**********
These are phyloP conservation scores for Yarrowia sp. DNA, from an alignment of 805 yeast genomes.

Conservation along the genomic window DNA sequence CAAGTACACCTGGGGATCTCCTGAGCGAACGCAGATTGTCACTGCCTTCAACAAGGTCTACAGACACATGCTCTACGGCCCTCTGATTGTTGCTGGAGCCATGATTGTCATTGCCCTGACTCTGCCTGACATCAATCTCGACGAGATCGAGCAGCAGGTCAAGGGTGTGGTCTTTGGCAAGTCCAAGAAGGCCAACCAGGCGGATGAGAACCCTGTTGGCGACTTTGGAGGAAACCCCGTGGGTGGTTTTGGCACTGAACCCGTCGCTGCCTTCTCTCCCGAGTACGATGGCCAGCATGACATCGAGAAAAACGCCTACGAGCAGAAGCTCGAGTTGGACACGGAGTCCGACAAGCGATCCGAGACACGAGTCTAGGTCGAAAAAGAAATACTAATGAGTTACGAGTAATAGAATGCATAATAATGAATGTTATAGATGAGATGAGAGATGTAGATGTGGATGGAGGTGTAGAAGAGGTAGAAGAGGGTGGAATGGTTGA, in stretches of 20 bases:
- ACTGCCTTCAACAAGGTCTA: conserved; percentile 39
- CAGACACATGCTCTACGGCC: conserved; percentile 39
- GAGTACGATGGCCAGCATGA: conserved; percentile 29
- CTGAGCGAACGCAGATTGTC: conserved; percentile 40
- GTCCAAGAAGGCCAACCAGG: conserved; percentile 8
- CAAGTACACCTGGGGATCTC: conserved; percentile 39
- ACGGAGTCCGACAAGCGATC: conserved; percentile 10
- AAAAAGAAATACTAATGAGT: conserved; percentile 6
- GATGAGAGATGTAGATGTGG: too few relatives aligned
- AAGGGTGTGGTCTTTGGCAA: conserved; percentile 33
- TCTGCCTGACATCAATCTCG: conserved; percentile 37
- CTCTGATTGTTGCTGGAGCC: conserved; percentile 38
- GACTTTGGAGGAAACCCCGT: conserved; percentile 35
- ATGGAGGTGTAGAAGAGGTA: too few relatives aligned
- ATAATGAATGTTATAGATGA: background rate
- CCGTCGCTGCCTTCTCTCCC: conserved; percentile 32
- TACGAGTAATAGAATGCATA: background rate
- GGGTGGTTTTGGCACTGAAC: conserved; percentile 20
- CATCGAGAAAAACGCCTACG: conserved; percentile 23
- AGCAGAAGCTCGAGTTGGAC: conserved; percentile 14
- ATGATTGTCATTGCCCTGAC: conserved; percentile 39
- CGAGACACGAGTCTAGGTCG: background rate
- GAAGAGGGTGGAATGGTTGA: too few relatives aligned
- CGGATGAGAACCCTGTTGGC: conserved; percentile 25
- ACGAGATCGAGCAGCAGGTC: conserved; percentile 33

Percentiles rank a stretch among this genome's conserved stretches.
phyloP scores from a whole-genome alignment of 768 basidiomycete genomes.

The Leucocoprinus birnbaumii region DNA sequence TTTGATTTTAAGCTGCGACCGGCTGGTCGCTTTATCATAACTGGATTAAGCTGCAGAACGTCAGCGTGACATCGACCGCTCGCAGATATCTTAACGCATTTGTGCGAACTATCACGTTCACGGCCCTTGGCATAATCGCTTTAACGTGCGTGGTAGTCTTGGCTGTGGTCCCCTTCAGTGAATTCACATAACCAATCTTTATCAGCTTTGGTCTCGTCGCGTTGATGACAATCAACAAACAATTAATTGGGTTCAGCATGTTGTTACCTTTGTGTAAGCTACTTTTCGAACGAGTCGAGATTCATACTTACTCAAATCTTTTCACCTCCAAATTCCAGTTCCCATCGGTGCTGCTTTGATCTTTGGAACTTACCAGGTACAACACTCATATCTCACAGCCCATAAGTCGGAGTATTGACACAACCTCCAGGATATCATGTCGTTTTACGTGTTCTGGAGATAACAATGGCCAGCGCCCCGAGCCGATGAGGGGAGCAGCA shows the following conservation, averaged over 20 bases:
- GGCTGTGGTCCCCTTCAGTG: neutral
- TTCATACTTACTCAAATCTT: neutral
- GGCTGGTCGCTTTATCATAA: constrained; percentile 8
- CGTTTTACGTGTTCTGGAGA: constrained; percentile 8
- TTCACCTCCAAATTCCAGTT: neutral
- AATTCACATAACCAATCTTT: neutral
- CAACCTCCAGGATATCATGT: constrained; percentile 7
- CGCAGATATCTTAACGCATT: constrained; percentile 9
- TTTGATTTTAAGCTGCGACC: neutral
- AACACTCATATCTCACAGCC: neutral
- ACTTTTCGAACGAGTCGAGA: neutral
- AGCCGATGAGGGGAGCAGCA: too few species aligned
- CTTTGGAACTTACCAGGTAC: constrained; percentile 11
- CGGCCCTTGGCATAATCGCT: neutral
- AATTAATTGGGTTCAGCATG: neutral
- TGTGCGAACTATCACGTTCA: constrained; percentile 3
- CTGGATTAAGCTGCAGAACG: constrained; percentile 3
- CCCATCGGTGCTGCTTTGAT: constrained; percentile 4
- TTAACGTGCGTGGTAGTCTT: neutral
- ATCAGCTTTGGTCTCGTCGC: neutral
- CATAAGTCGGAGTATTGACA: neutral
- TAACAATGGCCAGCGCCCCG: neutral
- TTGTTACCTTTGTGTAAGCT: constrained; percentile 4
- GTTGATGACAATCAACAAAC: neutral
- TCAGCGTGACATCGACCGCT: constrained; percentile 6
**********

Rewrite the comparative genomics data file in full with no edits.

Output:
These are phyloP conservation scores for Yarrowia sp. DNA, from an alignment of 805 yeast genomes.

Conservation along the genomic window DNA sequence CAAGTACACCTGGGGATCTCCTGAGCGAACGCAGATTGTCACTGCCTTCAACAAGGTCTACAGACACATGCTCTACGGCCCTCTGATTGTTGCTGGAGCCATGATTGTCATTGCCCTGACTCTGCCTGACATCAATCTCGACGAGATCGAGCAGCAGGTCAAGGGTGTGGTCTTTGGCAAGTCCAAGAAGGCCAACCAGGCGGATGAGAACCCTGTTGGCGACTTTGGAGGAAACCCCGTGGGTGGTTTTGGCACTGAACCCGTCGCTGCCTTCTCTCCCGAGTACGATGGCCAGCATGACATCGAGAAAAACGCCTACGAGCAGAAGCTCGAGTTGGACACGGAGTCCGACAAGCGATCCGAGACACGAGTCTAGGTCGAAAAAGAAATACTAATGAGTTACGAGTAATAGAATGCATAATAATGAATGTTATAGATGAGATGAGAGATGTAGATGTGGATGGAGGTGTAGAAGAGGTAGAAGAGGGTGGAATGGTTGA, in stretches of 20 bases:
- ACTGCCTTCAACAAGGTCTA: conserved; percentile 39
- CAGACACATGCTCTACGGCC: conserved; percentile 39
- GAGTACGATGGCCAGCATGA: conserved; percentile 29
- CTGAGCGAACGCAGATTGTC: conserved; percentile 40
- GTCCAAGAAGGCCAACCAGG: conserved; percentile 8
- CAAGTACACCTGGGGATCTC: conserved; percentile 39
- ACGGAGTCCGACAAGCGATC: conserved; percentile 10
- AAAAAGAAATACTAATGAGT: conserved; percentile 6
- GATGAGAGATGTAGATGTGG: too few relatives aligned
- AAGGGTGTGGTCTTTGGCAA: conserved; percentile 33
- TCTGCCTGACATCAATCTCG: conserved; percentile 37
- CTCTGATTGTTGCTGGAGCC: conserved; percentile 38
- GACTTTGGAGGAAACCCCGT: conserved; percentile 35
- ATGGAGGTGTAGAAGAGGTA: too few relatives aligned
- ATAATGAATGTTATAGATGA: background rate
- CCGTCGCTGCCTTCTCTCCC: conserved; percentile 32
- TACGAGTAATAGAATGCATA: background rate
- GGGTGGTTTTGGCACTGAAC: conserved; percentile 20
- CATCGAGAAAAACGCCTACG: conserved; percentile 23
- AGCAGAAGCTCGAGTTGGAC: conserved; percentile 14
- ATGATTGTCATTGCCCTGAC: conserved; percentile 39
- CGAGACACGAGTCTAGGTCG: background rate
- GAAGAGGGTGGAATGGTTGA: too few relatives aligned
- CGGATGAGAACCCTGTTGGC: conserved; percentile 25
- ACGAGATCGAGCAGCAGGTC: conserved; percentile 33

Percentiles rank a stretch among this genome's conserved stretches.
phyloP scores from a whole-genome alignment of 768 basidiomycete genomes.

The Leucocoprinus birnbaumii region DNA sequence TTTGATTTTAAGCTGCGACCGGCTGGTCGCTTTATCATAACTGGATTAAGCTGCAGAACGTCAGCGTGACATCGACCGCTCGCAGATATCTTAACGCATTTGTGCGAACTATCACGTTCACGGCCCTTGGCATAATCGCTTTAACGTGCGTGGTAGTCTTGGCTGTGGTCCCCTTCAGTGAATTCACATAACCAATCTTTATCAGCTTTGGTCTCGTCGCGTTGATGACAATCAACAAACAATTAATTGGGTTCAGCATGTTGTTACCTTTGTGTAAGCTACTTTTCGAACGAGTCGAGATTCATACTTACTCAAATCTTTTCACCTCCAAATTCCAGTTCCCATCGGTGCTGCTTTGATCTTTGGAACTTACCAGGTACAACACTCATATCTCACAGCCCATAAGTCGGAGTATTGACACAACCTCCAGGATATCATGTCGTTTTACGTGTTCTGGAGATAACAATGGCCAGCGCCCCGAGCCGATGAGGGGAGCAGCA shows the following conservation, averaged over 20 bases:
- GGCTGTGGTCCCCTTCAGTG: neutral
- TTCATACTTACTCAAATCTT: neutral
- GGCTGGTCGCTTTATCATAA: constrained; percentile 8
- CGTTTTACGTGTTCTGGAGA: constrained; percentile 8
- TTCACCTCCAAATTCCAGTT: neutral
- AATTCACATAACCAATCTTT: neutral
- CAACCTCCAGGATATCATGT: constrained; percentile 7
- CGCAGATATCTTAACGCATT: constrained; percentile 9
- TTTGATTTTAAGCTGCGACC: neutral
- AACACTCATATCTCACAGCC: neutral
- ACTTTTCGAACGAGTCGAGA: neutral
- AGCCGATGAGGGGAGCAGCA: too few species aligned
- CTTTGGAACTTACCAGGTAC: constrained; percentile 11
- CGGCCCTTGGCATAATCGCT: neutral
- AATTAATTGGGTTCAGCATG: neutral
- TGTGCGAACTATCACGTTCA: constrained; percentile 3
- CTGGATTAAGCTGCAGAACG: constrained; percentile 3
- CCCATCGGTGCTGCTTTGAT: constrained; percentile 4
- TTAACGTGCGTGGTAGTCTT: neutral
- ATCAGCTTTGGTCTCGTCGC: neutral
- CATAAGTCGGAGTATTGACA: neutral
- TAACAATGGCCAGCGCCCCG: neutral
- TTGTTACCTTTGTGTAAGCT: constrained; percentile 4
- GTTGATGACAATCAACAAAC: neutral
- TCAGCGTGACATCGACCGCT: constrained; percentile 6